Follow the links.
As Bill McKibben notes, something seems amiss with this chart.
The U.S. National Snow and Ice Data Center in Boulder, Colorado, track ice in the Arctic. The chart shows extent of sea ice in square kilometers, with a comparison of about the past 20 years.
In red, you see what is happening to the ice in 2018 — a dramatic melt, a dramatic plunge in the amount of sea ice.
Arctic Circle area temperatures rose dramatically above normal temperatures for winter in the past few weeks, by 25 to 40 degrees Fahrenheit (see report in the Sydney Morning Herald). Such dramatic increases frequently result when a weakened jet stream fails to keep cold Arctic air in the Arctic — and the polar vortex slips to give some temperate latitude land incredible freezes. The colds that get reported on the news and touted by science dissenters as evidence Global Warming does not occur, are the result of those heat blobs in the Arctic.
Tipping points are not always discernable in real time. This may be an exception.
Time to act, people!
Tip of the old scrub brush to Bill McKibben, of course.
How can we not allow undeveloped nations to catch the first world with fossil fuel energy? Katharine Hayhoe explains at Global Weirding.
Annals of Global Warming: Ozone hole shrinks; success shows what can happen when world cooperates to end pollution; what’s the bad news?November 14, 2017
Good news from NASA and NOAA: The ozone hole over Antarctica is shrinking, because policy makers heeded warnings from scientists, and they acted in the 1980s to stop the pollution that made the ozone hole grow into hazard.
In other words, cleaning up air pollution works to reduce problems.
If we apply those same principles to global warming climate change, we can save the planet: Listen to scientists, band together internationally, take effective action to stop the pollution.
BUT, much of the shrinkage in the past two years was due to warming atmosphere, which reduces the cold weather period during which the ozone hole grows. In other words, effects of the anti-pollution action isn’t yet clear.
This NASA video explains:
“The Antarctic ozone hole was exceptionally weak this year,” said Paul A. Newman, chief scientist for Earth Sciences at NASA’s Goddard Space Flight Center in Greenbelt, Maryland. “This is what we would expect to see given the weather conditions in the Antarctic stratosphere.”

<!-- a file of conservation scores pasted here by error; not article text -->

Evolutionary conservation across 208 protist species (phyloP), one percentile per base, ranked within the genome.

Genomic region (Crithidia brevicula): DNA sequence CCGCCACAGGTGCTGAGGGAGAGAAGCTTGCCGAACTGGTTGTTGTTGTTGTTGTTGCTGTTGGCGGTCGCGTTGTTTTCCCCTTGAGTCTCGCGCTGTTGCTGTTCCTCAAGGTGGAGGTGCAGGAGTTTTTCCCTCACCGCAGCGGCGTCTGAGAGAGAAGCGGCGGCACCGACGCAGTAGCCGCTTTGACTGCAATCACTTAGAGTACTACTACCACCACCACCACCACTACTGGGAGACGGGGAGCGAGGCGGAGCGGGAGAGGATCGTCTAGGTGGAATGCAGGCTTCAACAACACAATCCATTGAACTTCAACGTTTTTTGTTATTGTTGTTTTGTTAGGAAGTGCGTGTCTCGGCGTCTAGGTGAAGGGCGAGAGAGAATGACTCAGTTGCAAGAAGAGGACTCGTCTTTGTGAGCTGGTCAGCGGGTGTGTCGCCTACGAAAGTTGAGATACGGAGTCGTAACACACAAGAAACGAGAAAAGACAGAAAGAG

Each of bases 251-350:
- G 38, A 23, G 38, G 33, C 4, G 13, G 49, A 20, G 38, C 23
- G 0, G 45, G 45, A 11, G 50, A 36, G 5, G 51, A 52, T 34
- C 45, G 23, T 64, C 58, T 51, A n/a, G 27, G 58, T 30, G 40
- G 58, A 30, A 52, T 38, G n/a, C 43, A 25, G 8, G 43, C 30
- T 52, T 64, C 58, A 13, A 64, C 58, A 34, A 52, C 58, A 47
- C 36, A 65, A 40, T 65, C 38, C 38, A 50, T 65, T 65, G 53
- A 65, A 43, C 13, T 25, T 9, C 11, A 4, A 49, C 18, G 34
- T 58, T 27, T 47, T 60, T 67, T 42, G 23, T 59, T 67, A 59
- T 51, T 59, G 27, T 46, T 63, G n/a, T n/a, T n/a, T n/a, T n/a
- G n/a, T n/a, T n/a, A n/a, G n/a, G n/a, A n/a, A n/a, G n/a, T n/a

The smaller ozone hole in 2017 was strongly influenced by an unstable and warmer Antarctic vortex – the stratospheric low pressure system that rotates clockwise in the atmosphere above Antarctica. This helped minimize polar stratospheric cloud formation in the lower stratosphere. The formation and persistence of these clouds are important first steps leading to the chlorine- and bromine-catalyzed reactions that destroy ozone, scientists said. These Antarctic conditions resemble those found in the Arctic, where ozone depletion is much less severe.
In 2016, warmer stratospheric temperatures also constrained the growth of the ozone hole. Last year, the ozone hole reached a maximum 8.9 million square miles, 2 million square miles less than in 2015. The average area of these daily ozone hole maximums observed since 1991 has been roughly 10 million square miles.
Although warmer-than-average stratospheric weather conditions have reduced ozone depletion during the past two years, the current ozone hole area is still large because levels of ozone-depleting substances like chlorine and bromine remain high enough to produce significant ozone loss.
Scientists said the smaller ozone hole extent in 2016 and 2017 is due to natural variability and not a signal of rapid healing.